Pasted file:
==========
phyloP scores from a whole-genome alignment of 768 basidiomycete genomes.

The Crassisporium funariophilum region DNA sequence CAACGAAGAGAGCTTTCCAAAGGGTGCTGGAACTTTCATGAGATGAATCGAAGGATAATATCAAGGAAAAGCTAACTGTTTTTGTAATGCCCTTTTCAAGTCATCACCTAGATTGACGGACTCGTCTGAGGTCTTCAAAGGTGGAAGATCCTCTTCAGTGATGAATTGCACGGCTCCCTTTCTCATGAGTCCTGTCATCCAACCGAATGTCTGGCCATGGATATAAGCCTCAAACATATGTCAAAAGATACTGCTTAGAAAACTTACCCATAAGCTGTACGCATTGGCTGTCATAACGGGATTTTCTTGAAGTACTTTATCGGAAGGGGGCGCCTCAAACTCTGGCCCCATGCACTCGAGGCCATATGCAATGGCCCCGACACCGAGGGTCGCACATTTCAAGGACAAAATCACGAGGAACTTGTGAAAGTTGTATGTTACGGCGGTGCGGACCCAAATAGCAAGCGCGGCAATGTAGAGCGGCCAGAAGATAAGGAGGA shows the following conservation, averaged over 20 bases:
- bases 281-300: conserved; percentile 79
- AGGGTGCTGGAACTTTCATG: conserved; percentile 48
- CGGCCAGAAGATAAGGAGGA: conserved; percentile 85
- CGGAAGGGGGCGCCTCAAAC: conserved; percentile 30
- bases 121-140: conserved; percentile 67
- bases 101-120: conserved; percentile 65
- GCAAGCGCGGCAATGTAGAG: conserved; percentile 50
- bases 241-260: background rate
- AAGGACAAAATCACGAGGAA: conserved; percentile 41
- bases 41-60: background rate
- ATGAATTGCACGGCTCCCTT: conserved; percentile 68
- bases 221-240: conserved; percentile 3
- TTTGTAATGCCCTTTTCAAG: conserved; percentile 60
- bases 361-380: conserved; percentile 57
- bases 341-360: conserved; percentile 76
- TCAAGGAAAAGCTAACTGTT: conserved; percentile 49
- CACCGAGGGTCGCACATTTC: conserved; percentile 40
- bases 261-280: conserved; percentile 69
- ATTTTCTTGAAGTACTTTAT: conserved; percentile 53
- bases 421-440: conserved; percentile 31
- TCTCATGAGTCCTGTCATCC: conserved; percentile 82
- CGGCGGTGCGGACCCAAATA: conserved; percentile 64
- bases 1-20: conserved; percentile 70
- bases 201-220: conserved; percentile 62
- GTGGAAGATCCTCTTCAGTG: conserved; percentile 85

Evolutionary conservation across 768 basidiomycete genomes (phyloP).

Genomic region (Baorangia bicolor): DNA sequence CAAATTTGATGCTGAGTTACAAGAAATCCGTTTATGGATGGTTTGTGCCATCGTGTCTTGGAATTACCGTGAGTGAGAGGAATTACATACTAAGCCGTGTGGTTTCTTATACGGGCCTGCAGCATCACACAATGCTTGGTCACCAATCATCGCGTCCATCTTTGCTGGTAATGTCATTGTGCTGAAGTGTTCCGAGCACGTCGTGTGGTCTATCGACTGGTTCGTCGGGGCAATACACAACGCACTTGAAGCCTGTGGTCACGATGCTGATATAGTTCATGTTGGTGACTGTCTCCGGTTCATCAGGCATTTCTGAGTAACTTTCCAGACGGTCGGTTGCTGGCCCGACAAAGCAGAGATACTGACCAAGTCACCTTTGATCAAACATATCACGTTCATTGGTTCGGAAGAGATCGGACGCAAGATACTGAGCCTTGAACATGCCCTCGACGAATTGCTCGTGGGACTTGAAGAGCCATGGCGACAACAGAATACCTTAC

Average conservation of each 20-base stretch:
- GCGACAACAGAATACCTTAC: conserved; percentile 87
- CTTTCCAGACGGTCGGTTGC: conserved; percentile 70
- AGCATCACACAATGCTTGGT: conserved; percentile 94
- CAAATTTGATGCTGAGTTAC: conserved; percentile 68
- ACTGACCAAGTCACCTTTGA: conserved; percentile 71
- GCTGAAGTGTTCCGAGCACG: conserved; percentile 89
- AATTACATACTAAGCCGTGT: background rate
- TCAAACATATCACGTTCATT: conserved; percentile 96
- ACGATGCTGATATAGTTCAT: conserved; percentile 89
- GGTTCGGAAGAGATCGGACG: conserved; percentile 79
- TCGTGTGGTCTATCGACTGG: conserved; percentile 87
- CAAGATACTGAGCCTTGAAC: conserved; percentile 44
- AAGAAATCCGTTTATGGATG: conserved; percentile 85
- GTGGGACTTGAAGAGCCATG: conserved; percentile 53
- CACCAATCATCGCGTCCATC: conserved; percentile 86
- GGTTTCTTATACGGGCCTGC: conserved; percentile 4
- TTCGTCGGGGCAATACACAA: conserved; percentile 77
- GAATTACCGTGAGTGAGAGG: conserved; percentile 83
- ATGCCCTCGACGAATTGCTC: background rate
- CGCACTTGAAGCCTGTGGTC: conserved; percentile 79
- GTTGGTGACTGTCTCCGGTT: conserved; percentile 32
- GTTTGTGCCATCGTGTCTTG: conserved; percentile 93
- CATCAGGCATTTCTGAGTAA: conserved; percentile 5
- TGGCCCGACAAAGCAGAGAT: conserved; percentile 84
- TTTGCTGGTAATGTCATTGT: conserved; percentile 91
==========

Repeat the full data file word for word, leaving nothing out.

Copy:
phyloP scores from a whole-genome alignment of 768 basidiomycete genomes.

The Crassisporium funariophilum region DNA sequence CAACGAAGAGAGCTTTCCAAAGGGTGCTGGAACTTTCATGAGATGAATCGAAGGATAATATCAAGGAAAAGCTAACTGTTTTTGTAATGCCCTTTTCAAGTCATCACCTAGATTGACGGACTCGTCTGAGGTCTTCAAAGGTGGAAGATCCTCTTCAGTGATGAATTGCACGGCTCCCTTTCTCATGAGTCCTGTCATCCAACCGAATGTCTGGCCATGGATATAAGCCTCAAACATATGTCAAAAGATACTGCTTAGAAAACTTACCCATAAGCTGTACGCATTGGCTGTCATAACGGGATTTTCTTGAAGTACTTTATCGGAAGGGGGCGCCTCAAACTCTGGCCCCATGCACTCGAGGCCATATGCAATGGCCCCGACACCGAGGGTCGCACATTTCAAGGACAAAATCACGAGGAACTTGTGAAAGTTGTATGTTACGGCGGTGCGGACCCAAATAGCAAGCGCGGCAATGTAGAGCGGCCAGAAGATAAGGAGGA shows the following conservation, averaged over 20 bases:
- bases 281-300: conserved; percentile 79
- AGGGTGCTGGAACTTTCATG: conserved; percentile 48
- CGGCCAGAAGATAAGGAGGA: conserved; percentile 85
- CGGAAGGGGGCGCCTCAAAC: conserved; percentile 30
- bases 121-140: conserved; percentile 67
- bases 101-120: conserved; percentile 65
- GCAAGCGCGGCAATGTAGAG: conserved; percentile 50
- bases 241-260: background rate
- AAGGACAAAATCACGAGGAA: conserved; percentile 41
- bases 41-60: background rate
- ATGAATTGCACGGCTCCCTT: conserved; percentile 68
- bases 221-240: conserved; percentile 3
- TTTGTAATGCCCTTTTCAAG: conserved; percentile 60
- bases 361-380: conserved; percentile 57
- bases 341-360: conserved; percentile 76
- TCAAGGAAAAGCTAACTGTT: conserved; percentile 49
- CACCGAGGGTCGCACATTTC: conserved; percentile 40
- bases 261-280: conserved; percentile 69
- ATTTTCTTGAAGTACTTTAT: conserved; percentile 53
- bases 421-440: conserved; percentile 31
- TCTCATGAGTCCTGTCATCC: conserved; percentile 82
- CGGCGGTGCGGACCCAAATA: conserved; percentile 64
- bases 1-20: conserved; percentile 70
- bases 201-220: conserved; percentile 62
- GTGGAAGATCCTCTTCAGTG: conserved; percentile 85

Evolutionary conservation across 768 basidiomycete genomes (phyloP).

Genomic region (Baorangia bicolor): DNA sequence CAAATTTGATGCTGAGTTACAAGAAATCCGTTTATGGATGGTTTGTGCCATCGTGTCTTGGAATTACCGTGAGTGAGAGGAATTACATACTAAGCCGTGTGGTTTCTTATACGGGCCTGCAGCATCACACAATGCTTGGTCACCAATCATCGCGTCCATCTTTGCTGGTAATGTCATTGTGCTGAAGTGTTCCGAGCACGTCGTGTGGTCTATCGACTGGTTCGTCGGGGCAATACACAACGCACTTGAAGCCTGTGGTCACGATGCTGATATAGTTCATGTTGGTGACTGTCTCCGGTTCATCAGGCATTTCTGAGTAACTTTCCAGACGGTCGGTTGCTGGCCCGACAAAGCAGAGATACTGACCAAGTCACCTTTGATCAAACATATCACGTTCATTGGTTCGGAAGAGATCGGACGCAAGATACTGAGCCTTGAACATGCCCTCGACGAATTGCTCGTGGGACTTGAAGAGCCATGGCGACAACAGAATACCTTAC

Average conservation of each 20-base stretch:
- GCGACAACAGAATACCTTAC: conserved; percentile 87
- CTTTCCAGACGGTCGGTTGC: conserved; percentile 70
- AGCATCACACAATGCTTGGT: conserved; percentile 94
- CAAATTTGATGCTGAGTTAC: conserved; percentile 68
- ACTGACCAAGTCACCTTTGA: conserved; percentile 71
- GCTGAAGTGTTCCGAGCACG: conserved; percentile 89
- AATTACATACTAAGCCGTGT: background rate
- TCAAACATATCACGTTCATT: conserved; percentile 96
- ACGATGCTGATATAGTTCAT: conserved; percentile 89
- GGTTCGGAAGAGATCGGACG: conserved; percentile 79
- TCGTGTGGTCTATCGACTGG: conserved; percentile 87
- CAAGATACTGAGCCTTGAAC: conserved; percentile 44
- AAGAAATCCGTTTATGGATG: conserved; percentile 85
- GTGGGACTTGAAGAGCCATG: conserved; percentile 53
- CACCAATCATCGCGTCCATC: conserved; percentile 86
- GGTTTCTTATACGGGCCTGC: conserved; percentile 4
- TTCGTCGGGGCAATACACAA: conserved; percentile 77
- GAATTACCGTGAGTGAGAGG: conserved; percentile 83
- ATGCCCTCGACGAATTGCTC: background rate
- CGCACTTGAAGCCTGTGGTC: conserved; percentile 79
- GTTGGTGACTGTCTCCGGTT: conserved; percentile 32
- GTTTGTGCCATCGTGTCTTG: conserved; percentile 93
- CATCAGGCATTTCTGAGTAA: conserved; percentile 5
- TGGCCCGACAAAGCAGAGAT: conserved; percentile 84
- TTTGCTGGTAATGTCATTGT: conserved; percentile 91